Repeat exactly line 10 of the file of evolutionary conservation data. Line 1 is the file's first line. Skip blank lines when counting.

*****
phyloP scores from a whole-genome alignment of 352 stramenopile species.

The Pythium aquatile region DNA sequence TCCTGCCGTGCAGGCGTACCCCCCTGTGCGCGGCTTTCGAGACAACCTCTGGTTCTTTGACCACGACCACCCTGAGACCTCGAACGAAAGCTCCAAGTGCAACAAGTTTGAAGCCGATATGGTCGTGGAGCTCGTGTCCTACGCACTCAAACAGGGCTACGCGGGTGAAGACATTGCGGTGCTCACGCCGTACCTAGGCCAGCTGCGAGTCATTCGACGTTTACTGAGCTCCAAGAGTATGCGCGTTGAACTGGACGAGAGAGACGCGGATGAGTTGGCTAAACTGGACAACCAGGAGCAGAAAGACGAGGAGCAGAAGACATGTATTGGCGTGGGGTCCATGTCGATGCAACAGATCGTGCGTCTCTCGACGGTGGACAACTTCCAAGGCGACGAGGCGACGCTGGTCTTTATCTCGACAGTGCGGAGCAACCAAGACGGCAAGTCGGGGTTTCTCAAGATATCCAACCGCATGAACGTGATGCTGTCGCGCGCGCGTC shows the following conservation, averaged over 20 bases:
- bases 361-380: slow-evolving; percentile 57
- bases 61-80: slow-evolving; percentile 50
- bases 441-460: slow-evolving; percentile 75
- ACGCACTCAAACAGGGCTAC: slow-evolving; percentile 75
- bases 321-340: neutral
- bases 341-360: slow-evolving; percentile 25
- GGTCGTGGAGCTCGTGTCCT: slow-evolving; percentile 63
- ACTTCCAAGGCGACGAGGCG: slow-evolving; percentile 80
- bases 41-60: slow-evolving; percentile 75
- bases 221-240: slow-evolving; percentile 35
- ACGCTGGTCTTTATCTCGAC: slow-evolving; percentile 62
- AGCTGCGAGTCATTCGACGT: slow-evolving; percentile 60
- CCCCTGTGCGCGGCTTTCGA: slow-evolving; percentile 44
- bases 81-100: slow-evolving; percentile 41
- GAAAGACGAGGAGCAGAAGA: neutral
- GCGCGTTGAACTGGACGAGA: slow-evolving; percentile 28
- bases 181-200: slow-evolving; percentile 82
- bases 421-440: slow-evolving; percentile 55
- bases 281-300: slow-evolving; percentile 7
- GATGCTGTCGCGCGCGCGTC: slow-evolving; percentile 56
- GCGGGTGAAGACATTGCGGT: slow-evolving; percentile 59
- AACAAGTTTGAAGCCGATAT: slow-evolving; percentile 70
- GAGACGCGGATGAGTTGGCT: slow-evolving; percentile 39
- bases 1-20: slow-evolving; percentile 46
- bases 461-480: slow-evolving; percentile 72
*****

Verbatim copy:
- ACTTCCAAGGCGACGAGGCG: slow-evolving; percentile 80